¼ cup tomato paste
2 bottles (dark stout), or beer of choice
2 cups chicken or beef stock
1 teaspoon juniper berries
1 teaspoon black peppercorns
Chopped parsley for garnish

Preheat the oven to 325 degrees F. Trim the oxtails of excess fat and season with salt and pepper. In a Dutch oven, or heavy deep pot, melt the butter over medium-high heat and brown the oxtails, turning frequently, until they are crusty brown on all sides, about 10 minutes. Remove the oxtails and set aside.

Add the onion, carrots, celery, thyme, and parsley to the pot and stir to coat with the fat. Cover and cook until the vegetables release their juices, about 3 minutes. Remove the cover and continue cooking until the vegetables are browned, about 2 minutes.

Quickly stir in the vegetable stock and cook for until it coats the vegetables and begins to stick to the bottom of the pot, about 1 minute. Whisk in the beer and stock. Put the juniper and peppercorns into a spice bag and add to the pot (or if you don’t mind a little crunch, just add them loose).

Return the oxtails to the pot and cover. Bake the oxtails until the meat is very, very tender and falling off the bone, about 3 hours. Skim off the fat before serving.

To skim off the fat, put an edge of the pot on the stove over high heat and, using a spoon or a bulb baster, remove the fat as it collects in the cooler side of the pot. Adjust the seasoning, and serve the stew garnished with chopped parsley.

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BAVARIAN PORK AND SAUERKRAUT

By Becky Poss

Serves 4

This is not the greasy spare ribs and kraut out of the can your mom made. It is fairly healthy in comparison, and the mellow flavors are sublime.

Choose lean boneless spare ribs, or lean pork stew meat. For 4 people, use about 1 pound or as much meat as you like. The important thing is to have enough kraut to cover them in a single layer.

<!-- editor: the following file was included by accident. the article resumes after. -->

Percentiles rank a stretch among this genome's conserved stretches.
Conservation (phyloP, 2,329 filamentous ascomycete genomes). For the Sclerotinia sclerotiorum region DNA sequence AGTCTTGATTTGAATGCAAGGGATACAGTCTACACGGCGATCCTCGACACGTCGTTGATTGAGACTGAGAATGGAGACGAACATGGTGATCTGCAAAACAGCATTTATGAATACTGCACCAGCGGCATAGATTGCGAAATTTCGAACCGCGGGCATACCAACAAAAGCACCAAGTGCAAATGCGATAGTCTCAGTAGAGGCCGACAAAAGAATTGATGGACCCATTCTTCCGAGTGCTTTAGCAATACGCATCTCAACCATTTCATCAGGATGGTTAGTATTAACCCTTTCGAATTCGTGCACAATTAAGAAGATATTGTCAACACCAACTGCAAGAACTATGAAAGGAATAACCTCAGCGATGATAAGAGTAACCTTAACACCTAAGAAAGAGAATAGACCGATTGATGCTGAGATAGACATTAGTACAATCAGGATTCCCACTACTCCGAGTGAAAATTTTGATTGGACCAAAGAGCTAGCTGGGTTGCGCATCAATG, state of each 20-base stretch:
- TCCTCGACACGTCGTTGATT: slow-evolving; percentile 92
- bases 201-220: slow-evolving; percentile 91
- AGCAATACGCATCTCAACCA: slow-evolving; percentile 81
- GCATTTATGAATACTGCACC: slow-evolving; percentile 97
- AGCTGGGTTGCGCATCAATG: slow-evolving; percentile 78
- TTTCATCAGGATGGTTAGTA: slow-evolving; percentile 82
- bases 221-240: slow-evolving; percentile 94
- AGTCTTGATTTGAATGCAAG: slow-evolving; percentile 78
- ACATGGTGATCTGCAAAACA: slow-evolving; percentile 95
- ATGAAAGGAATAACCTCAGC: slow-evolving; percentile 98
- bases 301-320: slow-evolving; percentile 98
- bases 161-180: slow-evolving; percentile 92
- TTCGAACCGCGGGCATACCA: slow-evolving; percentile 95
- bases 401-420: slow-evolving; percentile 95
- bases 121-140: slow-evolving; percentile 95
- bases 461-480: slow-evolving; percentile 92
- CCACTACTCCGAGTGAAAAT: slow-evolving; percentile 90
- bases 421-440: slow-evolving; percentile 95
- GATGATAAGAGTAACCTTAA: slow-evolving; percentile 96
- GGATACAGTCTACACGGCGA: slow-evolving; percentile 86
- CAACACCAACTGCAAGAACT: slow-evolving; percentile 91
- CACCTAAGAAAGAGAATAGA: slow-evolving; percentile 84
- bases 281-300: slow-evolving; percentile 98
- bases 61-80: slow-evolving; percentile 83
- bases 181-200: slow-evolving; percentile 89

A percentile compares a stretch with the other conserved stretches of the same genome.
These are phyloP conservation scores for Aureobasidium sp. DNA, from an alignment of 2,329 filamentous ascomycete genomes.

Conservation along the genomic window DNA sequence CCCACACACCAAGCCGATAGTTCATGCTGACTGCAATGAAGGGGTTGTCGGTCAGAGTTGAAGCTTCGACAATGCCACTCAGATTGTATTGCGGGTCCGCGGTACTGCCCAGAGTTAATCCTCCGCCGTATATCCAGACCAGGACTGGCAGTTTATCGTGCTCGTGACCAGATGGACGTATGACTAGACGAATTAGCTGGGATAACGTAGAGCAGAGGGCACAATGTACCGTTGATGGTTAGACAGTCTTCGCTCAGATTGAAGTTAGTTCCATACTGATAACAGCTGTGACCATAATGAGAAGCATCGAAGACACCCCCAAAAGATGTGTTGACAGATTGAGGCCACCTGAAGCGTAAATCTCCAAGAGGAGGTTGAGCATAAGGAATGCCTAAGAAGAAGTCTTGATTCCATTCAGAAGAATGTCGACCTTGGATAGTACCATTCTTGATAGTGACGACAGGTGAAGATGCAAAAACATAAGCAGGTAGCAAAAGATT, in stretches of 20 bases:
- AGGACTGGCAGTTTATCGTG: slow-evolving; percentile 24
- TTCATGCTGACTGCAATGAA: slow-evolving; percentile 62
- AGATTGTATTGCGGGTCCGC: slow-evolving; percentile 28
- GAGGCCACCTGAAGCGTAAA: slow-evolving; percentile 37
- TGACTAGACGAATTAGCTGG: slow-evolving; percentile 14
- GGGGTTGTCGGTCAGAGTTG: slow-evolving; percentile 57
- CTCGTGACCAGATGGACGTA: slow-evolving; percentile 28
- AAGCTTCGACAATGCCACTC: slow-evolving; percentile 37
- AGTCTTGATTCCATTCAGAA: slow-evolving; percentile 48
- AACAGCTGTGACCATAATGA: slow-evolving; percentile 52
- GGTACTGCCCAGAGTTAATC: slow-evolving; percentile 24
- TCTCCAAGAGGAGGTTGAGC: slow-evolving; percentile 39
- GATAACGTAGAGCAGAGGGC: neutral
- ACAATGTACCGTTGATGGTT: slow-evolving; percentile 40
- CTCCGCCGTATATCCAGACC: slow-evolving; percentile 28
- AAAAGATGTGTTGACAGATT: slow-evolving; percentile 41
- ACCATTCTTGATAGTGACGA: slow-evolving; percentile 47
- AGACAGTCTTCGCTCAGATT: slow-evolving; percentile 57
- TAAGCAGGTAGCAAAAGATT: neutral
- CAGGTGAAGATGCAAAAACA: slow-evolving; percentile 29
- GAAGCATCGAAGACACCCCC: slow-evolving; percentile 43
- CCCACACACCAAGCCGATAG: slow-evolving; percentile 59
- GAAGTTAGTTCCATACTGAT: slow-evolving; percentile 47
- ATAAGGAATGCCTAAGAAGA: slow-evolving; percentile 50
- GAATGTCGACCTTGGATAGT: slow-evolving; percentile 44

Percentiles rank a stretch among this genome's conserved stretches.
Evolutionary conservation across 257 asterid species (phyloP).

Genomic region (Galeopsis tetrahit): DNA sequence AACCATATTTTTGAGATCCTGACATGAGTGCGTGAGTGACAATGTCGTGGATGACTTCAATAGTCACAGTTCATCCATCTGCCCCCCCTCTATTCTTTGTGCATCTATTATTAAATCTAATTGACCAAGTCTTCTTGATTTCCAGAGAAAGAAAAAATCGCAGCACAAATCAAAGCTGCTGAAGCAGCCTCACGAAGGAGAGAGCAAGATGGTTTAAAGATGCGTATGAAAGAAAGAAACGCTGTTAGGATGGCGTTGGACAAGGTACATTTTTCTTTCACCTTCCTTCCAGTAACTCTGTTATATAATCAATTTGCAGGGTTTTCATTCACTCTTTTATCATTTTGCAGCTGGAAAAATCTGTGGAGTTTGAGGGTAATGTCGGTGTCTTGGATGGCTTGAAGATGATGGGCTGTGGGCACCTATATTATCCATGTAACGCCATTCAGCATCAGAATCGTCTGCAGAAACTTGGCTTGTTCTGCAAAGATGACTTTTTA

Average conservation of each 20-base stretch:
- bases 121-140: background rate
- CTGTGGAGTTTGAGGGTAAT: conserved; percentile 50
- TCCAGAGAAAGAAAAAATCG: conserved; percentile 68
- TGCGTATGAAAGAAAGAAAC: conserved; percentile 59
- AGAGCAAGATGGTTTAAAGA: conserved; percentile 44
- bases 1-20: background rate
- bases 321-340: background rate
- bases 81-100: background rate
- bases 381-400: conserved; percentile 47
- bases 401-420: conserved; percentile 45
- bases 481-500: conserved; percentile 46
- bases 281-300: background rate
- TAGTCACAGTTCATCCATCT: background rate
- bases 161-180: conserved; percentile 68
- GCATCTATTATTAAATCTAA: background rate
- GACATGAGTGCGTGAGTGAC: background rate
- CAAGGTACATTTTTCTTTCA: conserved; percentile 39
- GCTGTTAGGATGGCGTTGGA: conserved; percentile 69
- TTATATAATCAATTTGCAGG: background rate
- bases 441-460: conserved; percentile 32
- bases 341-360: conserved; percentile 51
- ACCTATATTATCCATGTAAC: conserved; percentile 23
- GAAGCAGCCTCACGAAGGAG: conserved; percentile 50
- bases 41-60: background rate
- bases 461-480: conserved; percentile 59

Place in a deep casserole dish. Sprinkle liberally (at least 3 TBSP) with Bavarian Seasoning, salt, and Shallot Pepper.

Drain one bag of fresh sauerkraut in a colander, rinse with water. Thinly slice carrots, to equal about 1 cup.

Cover the pork with the kraut and carrots and sprinkle more (at least 3 TBSP) Bavarian Seasoning all over the top.

Pour one can of chicken broth over the top.

Cover, and bake at 350 degrees F for about 45 minutes, or until meat is fork tender.

Check it at 20 minutes. If it is dry, add ½ cup water.

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PUREED CAULIFLOWER THAT IS ACTUALLY BETTER THAN MASHED POTATOES

By Becky Poss

Comfort food is only complete when served with mashed potatoes. If you feel like a little extra effort, these “smashers” are our favorite:

Steam one bag of frozen cauliflower, or one head cut into small pieces until very soft.

Place cooked cauliflower in a food processor and whomp it until it looks like sand. Add 1/3 of a bar of low fat cream cheese, Scant tsp. White Pepper, and Wasabi Powder, and 1 heaping tsp. Shallot Salt. (and garlic powder if you feel like garlic).

Whomp again. When nobody is looking, prepare one package of instant mashed potatoes, according to directions. Stir the cauliflower blend into the “potatoes” and bake in an uncovered casserole for 20 minutes. No need for butter.

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STROGANOFF TO DIE FOR

By Becky Poss

Serves 2 to 4

This is great with cubed chicken breasts or thighs or ground buffalo. Use about 1 pound of either. Brown in a large deep non-stick skillet with a little olive oil. Add one package, 8 ounces, of sliced mushrooms. If using ground meat, put the “square” in the pan and gently chop with spatula into large chunks. Don’t crumble it into sloppy joes size.

Add one can petite diced tomatoes, 3 tablespoons Smokey Paprika, 1 teaspoon Ancho Chili powder, 1 teaspoon each garlic powder, Italian herb seasoning, and 1 envelope of dried onion soup mix. Gently stir to mix and sauté for several minutes. Add ½ cup white wine. (Water is fine, but then you don’t have the rest of the bottle to enjoy with dinner). This can be done ahead. Before serving, add 1 8-ounce container low fat sour cream, and simmer until heated through.

Serve with rice or the pureed cauliflowers.